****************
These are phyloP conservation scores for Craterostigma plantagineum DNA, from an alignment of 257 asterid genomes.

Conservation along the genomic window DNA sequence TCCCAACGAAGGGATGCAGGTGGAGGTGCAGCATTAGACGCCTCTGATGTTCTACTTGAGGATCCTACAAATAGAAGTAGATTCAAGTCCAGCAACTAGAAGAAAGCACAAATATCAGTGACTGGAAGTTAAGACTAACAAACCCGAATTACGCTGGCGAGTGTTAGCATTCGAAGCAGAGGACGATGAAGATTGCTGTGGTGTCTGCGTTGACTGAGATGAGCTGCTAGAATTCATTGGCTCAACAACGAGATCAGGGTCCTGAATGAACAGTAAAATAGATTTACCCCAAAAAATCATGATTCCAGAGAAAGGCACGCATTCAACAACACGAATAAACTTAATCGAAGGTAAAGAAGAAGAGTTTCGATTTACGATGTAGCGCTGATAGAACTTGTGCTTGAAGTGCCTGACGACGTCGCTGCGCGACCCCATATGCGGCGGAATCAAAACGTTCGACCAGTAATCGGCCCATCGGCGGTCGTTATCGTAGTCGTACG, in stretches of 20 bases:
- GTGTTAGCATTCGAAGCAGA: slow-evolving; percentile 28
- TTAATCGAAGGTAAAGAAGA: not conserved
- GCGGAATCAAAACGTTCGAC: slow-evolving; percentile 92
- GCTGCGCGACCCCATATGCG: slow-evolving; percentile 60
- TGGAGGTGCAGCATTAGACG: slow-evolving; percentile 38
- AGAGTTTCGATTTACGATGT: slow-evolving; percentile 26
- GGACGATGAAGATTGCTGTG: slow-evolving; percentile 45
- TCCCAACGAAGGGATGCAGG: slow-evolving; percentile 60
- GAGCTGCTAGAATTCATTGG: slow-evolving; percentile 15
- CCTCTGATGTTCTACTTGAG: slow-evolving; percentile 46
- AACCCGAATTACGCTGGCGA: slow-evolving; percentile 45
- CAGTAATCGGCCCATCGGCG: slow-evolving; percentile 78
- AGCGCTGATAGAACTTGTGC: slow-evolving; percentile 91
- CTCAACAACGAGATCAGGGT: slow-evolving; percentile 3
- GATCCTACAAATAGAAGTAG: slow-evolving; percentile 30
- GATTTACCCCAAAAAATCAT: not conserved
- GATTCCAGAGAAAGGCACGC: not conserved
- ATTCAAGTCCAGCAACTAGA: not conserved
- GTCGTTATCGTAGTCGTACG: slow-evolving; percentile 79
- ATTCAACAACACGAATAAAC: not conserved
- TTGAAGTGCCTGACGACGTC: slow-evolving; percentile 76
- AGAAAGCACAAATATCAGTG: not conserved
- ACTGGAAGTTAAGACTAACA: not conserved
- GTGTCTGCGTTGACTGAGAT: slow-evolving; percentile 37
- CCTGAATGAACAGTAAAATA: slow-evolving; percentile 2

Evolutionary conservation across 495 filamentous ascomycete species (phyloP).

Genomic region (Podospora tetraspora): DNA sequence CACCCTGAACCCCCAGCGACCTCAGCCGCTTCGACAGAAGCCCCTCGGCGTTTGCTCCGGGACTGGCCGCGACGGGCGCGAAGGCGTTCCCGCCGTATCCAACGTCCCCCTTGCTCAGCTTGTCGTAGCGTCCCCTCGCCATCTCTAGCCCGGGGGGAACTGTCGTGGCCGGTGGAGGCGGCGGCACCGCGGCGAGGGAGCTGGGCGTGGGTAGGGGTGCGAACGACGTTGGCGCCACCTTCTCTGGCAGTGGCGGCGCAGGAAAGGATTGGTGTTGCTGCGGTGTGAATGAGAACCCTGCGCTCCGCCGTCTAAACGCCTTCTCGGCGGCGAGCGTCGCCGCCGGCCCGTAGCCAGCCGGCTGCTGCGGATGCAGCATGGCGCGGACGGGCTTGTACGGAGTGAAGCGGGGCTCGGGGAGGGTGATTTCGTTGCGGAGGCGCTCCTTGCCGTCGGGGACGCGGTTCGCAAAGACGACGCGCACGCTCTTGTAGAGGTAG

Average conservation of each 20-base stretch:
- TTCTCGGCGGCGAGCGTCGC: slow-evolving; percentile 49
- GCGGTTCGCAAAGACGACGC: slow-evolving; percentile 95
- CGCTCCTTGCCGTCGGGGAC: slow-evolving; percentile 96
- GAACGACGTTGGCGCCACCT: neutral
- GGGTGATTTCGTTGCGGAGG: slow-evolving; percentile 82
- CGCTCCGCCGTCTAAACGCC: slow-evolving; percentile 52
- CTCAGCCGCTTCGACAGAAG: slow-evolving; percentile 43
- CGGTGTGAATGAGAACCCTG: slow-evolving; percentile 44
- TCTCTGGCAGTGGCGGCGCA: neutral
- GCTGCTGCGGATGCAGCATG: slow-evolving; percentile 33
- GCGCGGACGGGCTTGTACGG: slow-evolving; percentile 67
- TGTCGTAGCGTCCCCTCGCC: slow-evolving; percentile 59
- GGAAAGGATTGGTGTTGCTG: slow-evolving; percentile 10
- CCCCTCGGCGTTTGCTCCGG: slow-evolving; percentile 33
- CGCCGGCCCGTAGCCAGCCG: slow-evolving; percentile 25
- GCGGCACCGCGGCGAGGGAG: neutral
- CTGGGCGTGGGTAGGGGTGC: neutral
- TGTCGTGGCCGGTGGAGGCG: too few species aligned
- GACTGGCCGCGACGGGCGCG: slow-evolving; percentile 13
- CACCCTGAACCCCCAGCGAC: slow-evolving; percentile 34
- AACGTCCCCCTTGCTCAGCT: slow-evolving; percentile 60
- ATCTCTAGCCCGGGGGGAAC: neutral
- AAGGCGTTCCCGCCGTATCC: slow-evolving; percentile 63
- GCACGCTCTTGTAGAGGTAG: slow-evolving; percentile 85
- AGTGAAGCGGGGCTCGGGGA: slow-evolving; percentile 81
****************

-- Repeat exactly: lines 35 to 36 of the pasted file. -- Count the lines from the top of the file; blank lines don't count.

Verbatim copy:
- GGGTGATTTCGTTGCGGAGG: slow-evolving; percentile 82
- CGCTCCGCCGTCTAAACGCC: slow-evolving; percentile 52